Roughhousing is also essential, but unlike Special Time, it can often involve more than one child. If you can squeeze in some roughhousing and laughter at another point in the day, then daily Special Time is your child's to use as she sees fit. But if not -- let's say you work outside the home and have limited time with your child -- then you do need to reserve some time for roughhousing. In that case, I recommend that you alternate days. The first day, your child decides how to use the Special Time. The next day, you get to decide, and you always choose roughhousing/laughter.
5. Say "I am all yours for the next ten minutes..."
"The only thing we can't do is read or use screens. This time is just to play. What would you like to do?"
Or, if you are including roughhousing in your special time, add "Today you get to decide what we will do with our 'Jonah time.' Tomorrow, I get to decide. We'll alternate."
6. Follow your child's lead with 110% of your attention with no agenda and no distractions.
Just connect to your child with all your heart. Really notice your child, and follow his lead. If he wants to play with his blocks, don't rush in to tell him how to build the tower. Instead, watch with every bit of your attention. Occasionally, say what you see without interfering: "You are making that tower even taller....you are standing on your tiptoes to get that block up there..."
If she wants you to pull her in a circle on her skates until she falls down, over and over, resist "teaching" her to skate. Consider it your workout for the day, and make it fun: "For special time, my daughter took us out into the cul-de-sac to roller skate. I pulled her in a circle round and round so hard and she laughed and laughed until she fell on the ground. She kept coming back for more. After all this laughing, we had a great night!"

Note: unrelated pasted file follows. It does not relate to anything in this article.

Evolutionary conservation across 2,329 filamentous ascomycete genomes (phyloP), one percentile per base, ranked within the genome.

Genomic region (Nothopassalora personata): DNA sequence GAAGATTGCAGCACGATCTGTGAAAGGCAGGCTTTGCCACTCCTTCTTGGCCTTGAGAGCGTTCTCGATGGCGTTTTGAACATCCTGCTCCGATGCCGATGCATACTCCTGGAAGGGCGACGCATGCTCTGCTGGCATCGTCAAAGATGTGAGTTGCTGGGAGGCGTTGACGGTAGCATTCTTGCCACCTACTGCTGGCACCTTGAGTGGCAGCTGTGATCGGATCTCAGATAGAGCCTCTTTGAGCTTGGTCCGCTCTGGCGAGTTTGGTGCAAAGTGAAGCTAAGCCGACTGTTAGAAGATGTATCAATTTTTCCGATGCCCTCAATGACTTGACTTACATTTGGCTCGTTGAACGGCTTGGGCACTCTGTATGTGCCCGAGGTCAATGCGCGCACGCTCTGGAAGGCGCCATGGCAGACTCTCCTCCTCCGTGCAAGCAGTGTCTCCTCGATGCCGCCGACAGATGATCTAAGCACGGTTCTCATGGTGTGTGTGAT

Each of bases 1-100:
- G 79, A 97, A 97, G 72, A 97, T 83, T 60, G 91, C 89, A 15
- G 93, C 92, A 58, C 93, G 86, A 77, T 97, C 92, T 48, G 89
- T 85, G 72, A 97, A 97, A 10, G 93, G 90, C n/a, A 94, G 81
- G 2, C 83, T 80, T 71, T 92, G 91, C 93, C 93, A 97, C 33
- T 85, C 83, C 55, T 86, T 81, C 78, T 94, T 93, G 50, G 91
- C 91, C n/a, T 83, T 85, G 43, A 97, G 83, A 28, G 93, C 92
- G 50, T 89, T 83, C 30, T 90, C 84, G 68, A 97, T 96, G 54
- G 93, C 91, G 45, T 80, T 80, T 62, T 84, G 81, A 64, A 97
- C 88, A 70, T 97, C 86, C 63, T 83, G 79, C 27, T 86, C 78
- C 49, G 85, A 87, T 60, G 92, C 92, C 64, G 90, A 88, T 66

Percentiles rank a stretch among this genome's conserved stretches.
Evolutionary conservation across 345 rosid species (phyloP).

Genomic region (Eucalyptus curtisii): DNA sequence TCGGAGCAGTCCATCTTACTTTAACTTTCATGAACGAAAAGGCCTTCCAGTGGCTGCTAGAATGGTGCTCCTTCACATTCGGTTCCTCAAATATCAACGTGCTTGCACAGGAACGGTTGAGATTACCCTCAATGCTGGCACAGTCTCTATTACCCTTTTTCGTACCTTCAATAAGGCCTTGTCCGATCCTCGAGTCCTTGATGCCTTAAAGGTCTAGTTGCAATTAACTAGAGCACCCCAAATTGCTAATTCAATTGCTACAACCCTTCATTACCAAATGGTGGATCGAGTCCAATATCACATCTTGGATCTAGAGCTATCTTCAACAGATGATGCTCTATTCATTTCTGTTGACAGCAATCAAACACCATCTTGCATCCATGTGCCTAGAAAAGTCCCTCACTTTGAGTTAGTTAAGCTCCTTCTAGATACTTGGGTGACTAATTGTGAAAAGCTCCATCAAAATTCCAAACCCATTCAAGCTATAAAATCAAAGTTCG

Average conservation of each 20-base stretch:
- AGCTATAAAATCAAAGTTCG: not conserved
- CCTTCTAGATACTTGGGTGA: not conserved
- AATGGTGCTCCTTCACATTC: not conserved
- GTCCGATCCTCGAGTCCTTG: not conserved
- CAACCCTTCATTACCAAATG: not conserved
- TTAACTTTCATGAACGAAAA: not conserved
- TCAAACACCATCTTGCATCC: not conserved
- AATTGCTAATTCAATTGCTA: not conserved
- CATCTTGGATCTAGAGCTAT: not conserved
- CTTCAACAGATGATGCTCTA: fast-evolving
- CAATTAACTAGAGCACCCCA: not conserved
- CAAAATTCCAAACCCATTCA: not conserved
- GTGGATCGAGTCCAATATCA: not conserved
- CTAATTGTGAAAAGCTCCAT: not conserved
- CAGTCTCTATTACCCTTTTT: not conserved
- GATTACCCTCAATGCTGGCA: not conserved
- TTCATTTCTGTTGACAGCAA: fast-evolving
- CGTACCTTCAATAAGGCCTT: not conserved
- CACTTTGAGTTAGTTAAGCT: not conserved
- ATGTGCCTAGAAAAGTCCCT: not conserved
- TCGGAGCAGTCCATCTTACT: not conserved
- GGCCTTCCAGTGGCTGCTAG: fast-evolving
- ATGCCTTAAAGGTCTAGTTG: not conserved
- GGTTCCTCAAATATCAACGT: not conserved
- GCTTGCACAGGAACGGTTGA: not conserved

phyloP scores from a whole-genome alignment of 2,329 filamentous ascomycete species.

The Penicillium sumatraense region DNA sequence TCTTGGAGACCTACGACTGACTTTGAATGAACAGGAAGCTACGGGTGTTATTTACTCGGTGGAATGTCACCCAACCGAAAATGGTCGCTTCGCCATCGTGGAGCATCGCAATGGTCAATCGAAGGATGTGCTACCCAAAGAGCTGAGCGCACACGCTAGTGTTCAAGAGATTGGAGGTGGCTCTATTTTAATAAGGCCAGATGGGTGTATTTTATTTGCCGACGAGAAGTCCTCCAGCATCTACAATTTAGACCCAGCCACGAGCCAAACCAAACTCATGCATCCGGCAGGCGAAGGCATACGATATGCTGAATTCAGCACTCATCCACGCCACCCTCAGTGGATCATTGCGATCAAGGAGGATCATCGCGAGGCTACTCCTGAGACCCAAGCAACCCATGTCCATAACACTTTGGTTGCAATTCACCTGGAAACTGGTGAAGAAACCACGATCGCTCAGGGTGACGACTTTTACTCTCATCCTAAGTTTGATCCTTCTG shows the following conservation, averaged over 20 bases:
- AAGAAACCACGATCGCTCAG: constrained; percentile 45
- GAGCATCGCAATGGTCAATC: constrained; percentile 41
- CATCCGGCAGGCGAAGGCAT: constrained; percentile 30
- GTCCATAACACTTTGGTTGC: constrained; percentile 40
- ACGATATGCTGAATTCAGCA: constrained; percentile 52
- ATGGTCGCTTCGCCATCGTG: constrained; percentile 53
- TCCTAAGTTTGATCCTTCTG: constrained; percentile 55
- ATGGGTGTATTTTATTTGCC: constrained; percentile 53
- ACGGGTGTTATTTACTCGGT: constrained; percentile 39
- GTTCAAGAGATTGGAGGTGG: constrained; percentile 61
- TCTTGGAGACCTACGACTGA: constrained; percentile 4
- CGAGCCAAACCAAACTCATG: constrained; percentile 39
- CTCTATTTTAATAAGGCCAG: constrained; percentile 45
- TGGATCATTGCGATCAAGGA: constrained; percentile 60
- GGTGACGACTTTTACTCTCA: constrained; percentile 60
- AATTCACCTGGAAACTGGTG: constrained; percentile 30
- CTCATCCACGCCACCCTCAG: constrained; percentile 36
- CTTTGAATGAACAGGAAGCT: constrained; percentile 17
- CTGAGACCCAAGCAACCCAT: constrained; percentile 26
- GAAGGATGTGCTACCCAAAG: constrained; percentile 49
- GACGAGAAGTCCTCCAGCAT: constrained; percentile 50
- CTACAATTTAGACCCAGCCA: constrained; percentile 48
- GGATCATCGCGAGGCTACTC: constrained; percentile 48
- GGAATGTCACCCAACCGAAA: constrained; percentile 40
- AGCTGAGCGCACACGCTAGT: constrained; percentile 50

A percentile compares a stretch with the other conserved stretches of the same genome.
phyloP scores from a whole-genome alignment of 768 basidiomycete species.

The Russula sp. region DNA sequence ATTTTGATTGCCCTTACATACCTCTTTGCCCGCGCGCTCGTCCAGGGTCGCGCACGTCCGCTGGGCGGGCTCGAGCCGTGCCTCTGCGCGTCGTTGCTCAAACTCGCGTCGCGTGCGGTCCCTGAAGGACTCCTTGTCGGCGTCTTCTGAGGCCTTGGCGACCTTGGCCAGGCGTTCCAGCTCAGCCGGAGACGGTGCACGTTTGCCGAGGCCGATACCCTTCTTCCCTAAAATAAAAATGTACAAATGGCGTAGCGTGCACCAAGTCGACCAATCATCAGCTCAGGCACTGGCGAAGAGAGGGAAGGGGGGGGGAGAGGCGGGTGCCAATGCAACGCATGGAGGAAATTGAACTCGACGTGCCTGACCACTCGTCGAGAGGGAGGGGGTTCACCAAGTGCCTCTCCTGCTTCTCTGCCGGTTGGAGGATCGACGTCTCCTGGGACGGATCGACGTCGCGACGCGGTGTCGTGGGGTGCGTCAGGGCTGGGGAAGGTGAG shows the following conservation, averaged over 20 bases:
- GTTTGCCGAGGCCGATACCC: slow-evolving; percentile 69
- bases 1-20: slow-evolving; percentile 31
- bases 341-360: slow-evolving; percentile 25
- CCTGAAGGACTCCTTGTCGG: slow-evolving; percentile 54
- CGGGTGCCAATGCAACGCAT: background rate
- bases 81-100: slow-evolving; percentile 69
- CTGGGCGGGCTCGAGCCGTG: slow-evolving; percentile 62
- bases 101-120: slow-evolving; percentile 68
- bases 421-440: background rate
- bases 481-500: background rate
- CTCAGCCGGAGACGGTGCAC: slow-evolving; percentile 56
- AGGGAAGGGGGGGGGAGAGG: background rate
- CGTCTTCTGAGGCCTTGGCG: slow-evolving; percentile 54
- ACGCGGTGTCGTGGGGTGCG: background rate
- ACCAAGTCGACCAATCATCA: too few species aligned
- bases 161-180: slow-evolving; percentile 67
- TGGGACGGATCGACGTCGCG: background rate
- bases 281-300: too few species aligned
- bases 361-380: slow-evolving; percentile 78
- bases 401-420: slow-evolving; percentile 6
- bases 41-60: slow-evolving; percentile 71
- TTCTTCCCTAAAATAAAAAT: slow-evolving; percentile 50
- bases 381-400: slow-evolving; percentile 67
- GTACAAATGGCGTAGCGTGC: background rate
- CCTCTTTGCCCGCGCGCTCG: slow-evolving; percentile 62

Resist the urge to judge or evaluate your child. Don't take control or suggest your own ideas unless he asks. Refrain from checking your phone. (in fact, turn it off!) Just show up and give your child the tremendous gift of being seen and acknowledged. (If you've ever really been seen and appreciated, you know just how great a gift this is.) Your child may not be able to articulate it, but he will know when you're really being present with him. Kids sense our presence and they "follow" it like a magnet.
7. What if they want to do something they aren't usually allowed to do?
Consider whether there's a way to do it safely, since you're there to help and keep them safe. Maybe you always tell her that it's too dangerous to jump off the dresser onto the bed, but for special time you can push the bed next to the dresser and stay with her as she jumps to be sure she's safe. Maybe he's always wanted to play with his dad's shaving cream but you weren't about to let him waste a can of it, or to clean it up. For special time, you might decide to gift him with his own can of cheap shaving cream and let him play with it in the tub, and then the two of you can clean it up together. If you can't grant her desire (go to Hawaii), find a way to approximate it (make grass skirts and play hula dancing together.)
Why bother? Your child learns that you really do care about his desires, even if you can't always give him what he wants (so he's less likely to feel like he never gets his way, and more likely to cooperate in general.) And since these desires will no longer be forbidden fruit after your child has a chance to indulge her curiosity and experience them, she's less likely to try them behind your back.
8. When it's your day to decide what to do, roughhouse!
Initiate games for laughter, emotional intelligence and bonding. That usually means roughhousing in a way that gets your child giggling. I know, it sounds like a lot of energy. But it's only for ten minutes, and it will energize you, too. I promise. Favorite themes include: